Editor's note: This story has been updated throughout.
Battling the perception he is running a dishonest campaign, Ted Cruz on Monday sought a major change, asking for the resignation of his top spokesman.
It was not immediately clear if the spokesman, Rick Tyler, had heeded Cruz's request. A spokeswoman for the senator said late Monday that Tyler was no longer with the campaign.
Cruz's move comes as he faces persistent questions from his GOP rivals about the integrity of his campaign. Earlier Monday, Tyler publicly apologized after sharing a video online that falsely purported to show U.S. Sen. Marco Rubio of Florida making a negative comment about the Bible.
"I've spent this morning investigating what happened, and this morning I asked for Rick Tyler's resignation," Cruz told reporters in Las Vegas, calling what Tyler did a "grave error of judgment."
Rubio's campaign responded to the news by praising Tyler's communication skills — but doubling down on its criticism of his boss as a unethical candidate.
"Rick is a really good spokesman who had the unenviable task of working for a candidate willing to do or say anything to get elected," Rubio spokesman Alex Conant said in a statement. "There is a culture in the Cruz campaign, from top to bottom, that no lie is too big and no trick too dirty. Rick did the right thing by apologizing to Marco. It's high time for Ted Cruz to do the right thing and stop the lies."
The controversy stemmed from a video that surfaced over the weekend that portrayed Rubio making a dismissive remark about the Bible as he passed a Cruz staffer and Rafael Cruz, the candidate's father, in a hotel lobby. In the subtitles of the initial version of the video, Rubio says there are "not many answers" in the Bible.
The Rubio campaign insisted the transcript of the video was inaccurate, saying the Florida senator had said "all the answers" are in the Bible. The original source of the video, the University of Pennsylvania's student newspaper, later said the audio was "too unclear to say for sure" what was said.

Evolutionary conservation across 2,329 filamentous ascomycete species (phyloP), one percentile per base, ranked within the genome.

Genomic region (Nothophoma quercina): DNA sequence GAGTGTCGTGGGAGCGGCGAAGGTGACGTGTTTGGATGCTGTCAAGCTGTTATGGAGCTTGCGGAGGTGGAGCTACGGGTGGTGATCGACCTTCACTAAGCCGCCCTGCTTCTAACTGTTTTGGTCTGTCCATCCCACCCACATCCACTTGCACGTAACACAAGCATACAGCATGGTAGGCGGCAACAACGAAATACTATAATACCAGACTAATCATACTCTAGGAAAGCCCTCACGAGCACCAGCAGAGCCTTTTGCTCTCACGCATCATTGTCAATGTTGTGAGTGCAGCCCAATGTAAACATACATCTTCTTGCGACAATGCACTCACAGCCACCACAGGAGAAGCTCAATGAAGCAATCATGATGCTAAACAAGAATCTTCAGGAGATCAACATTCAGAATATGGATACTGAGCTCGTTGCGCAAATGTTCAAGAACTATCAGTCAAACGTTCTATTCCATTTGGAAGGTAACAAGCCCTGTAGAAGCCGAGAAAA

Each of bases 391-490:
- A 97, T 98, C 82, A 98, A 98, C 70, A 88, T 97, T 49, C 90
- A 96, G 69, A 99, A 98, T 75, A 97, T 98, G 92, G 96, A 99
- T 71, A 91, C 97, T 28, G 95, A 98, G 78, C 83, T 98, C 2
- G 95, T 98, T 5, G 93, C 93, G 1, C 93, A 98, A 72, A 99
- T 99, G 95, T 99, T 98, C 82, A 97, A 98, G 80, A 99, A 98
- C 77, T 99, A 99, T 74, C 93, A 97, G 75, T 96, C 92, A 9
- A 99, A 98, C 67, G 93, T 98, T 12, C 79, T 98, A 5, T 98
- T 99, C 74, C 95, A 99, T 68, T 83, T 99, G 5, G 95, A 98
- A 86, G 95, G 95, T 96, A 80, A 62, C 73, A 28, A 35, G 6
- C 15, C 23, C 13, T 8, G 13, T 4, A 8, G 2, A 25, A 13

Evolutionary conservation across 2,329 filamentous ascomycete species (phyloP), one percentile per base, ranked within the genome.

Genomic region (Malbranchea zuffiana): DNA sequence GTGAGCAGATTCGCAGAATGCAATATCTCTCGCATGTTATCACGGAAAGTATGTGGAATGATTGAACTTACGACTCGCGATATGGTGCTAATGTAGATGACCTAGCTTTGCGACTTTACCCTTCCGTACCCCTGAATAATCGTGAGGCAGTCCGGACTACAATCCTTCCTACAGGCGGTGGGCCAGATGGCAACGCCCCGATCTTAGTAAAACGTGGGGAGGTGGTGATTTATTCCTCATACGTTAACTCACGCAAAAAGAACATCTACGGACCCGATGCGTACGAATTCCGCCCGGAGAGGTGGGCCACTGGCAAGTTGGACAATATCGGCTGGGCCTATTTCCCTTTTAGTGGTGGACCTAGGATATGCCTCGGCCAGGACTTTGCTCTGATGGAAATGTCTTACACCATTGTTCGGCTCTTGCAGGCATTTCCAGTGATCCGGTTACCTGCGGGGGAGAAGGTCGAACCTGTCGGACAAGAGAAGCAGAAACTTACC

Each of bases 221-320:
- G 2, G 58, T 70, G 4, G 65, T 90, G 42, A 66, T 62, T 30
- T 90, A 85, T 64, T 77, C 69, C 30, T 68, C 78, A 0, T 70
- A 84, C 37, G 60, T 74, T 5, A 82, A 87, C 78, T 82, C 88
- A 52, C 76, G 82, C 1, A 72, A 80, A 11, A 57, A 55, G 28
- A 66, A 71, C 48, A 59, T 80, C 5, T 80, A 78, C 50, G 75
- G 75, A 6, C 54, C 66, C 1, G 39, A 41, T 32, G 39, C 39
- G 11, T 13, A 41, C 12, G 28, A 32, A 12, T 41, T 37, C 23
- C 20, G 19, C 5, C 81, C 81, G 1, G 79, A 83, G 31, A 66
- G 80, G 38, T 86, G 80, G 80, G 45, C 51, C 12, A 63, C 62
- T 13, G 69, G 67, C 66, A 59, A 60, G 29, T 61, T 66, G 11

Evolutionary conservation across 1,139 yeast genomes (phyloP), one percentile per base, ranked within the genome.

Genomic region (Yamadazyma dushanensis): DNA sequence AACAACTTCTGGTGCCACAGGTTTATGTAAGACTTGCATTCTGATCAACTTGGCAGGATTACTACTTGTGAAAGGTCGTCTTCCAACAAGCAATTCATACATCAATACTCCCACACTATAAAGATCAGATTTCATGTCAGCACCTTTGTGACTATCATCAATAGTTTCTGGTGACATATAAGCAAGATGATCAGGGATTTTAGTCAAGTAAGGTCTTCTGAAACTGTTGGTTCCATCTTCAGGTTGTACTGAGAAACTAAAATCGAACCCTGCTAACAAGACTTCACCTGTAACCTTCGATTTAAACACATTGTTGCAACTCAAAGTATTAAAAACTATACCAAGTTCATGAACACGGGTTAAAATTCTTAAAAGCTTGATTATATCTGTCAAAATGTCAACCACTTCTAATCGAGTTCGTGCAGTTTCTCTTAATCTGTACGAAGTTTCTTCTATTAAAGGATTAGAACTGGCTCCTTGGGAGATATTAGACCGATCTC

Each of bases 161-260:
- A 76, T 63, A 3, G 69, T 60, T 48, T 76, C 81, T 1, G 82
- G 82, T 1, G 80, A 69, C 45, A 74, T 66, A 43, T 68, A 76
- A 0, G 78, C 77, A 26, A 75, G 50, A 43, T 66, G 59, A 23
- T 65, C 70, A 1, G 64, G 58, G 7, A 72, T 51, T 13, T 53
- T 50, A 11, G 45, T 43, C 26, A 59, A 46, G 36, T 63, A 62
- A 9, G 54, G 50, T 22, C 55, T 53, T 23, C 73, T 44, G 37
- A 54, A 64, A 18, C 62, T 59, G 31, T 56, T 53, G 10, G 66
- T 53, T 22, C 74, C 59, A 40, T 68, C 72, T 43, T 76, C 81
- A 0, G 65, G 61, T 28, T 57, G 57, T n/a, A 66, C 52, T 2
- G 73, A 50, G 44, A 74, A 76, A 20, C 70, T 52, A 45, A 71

Over the weekend, Tyler had linked on Twitter to a story showing the video. He issued an apology late Sunday, saying he had since learned from the Cruz staffer that Rubio had "made a friendly and appropriate remark."
"The story misquoted a remark the Senator made to the staffer," Tyler wrote on Facebook. "I assumed wrongly that the story was correct."
Rubio had demanded accountability for Tyler's action while speaking with reporters Monday in Las Vegas.
"Who's going to be fired for making up this video?" Rubio asked, a calling it part of a "very disturbing pattern of deceptive campaigns and flat-out just lying to voters."
Billionaire Donald Trump, who has also accused Cruz of running a dishonest campaign, quickly reacted to Cruz asking Tyler to resign, tweeting that Cruz "falsely suggested Marco Rubio mocked the Bible and was just forced to fire his Communications Director. More dirty tricks!"
Tyler is by far the highest-profile member of Cruz's communications team, a regular on cable news with a reputation for his quick and caustic wit. But Tyler, who previously worked for Newt Gingrich when he ran for president in 2012, had put the Cruz campaign in an awkward position on more than one occasion, including when he criticized Sarah Palin ahead of her endorsement of Donald Trump. Cruz later said he held no ill will against Palin, a former ally, for backing the billionaire.
The staff shakeup seems to be an acknowledgment that efforts by Rubio and Trump to brand Cruz a liar are making an impression on the Texas senator's campaign. The criticism began in the hours after the Iowa caucuses, when Ben Carson's campaign accused Cruz's team of falsely telling supporters the retired neurosurgeon was dropping out of the race. The drumbeat has apparently taken a toll: A third of Republican voters in South Carolina thought Cruz ran the most unfair campaign there, second only to Trump, according to exit polling done on the Saturday primary.
Cruz's call for Tyler's resignation highlighted a rough day for the Cruz campaign that began with prominent allies publicly questioning its direction after a disappointing third-place finish in Iowa. Amanda Carpenter, a former top staffer for Cruz on Capitol Hill, tweeted that Cruz needs to "go back to what worked in his TX Senate race" and reclaim the mantle of anti-Washington crusader. Steve Deace, one of Cruz's biggest backers in Iowa, also took to Twitter to offer some advice to the campaign, urging Cruz to stop attacking Rubio and focus all his firepower on Trump.
Dave Weigel with the Washington Post contributed to this report.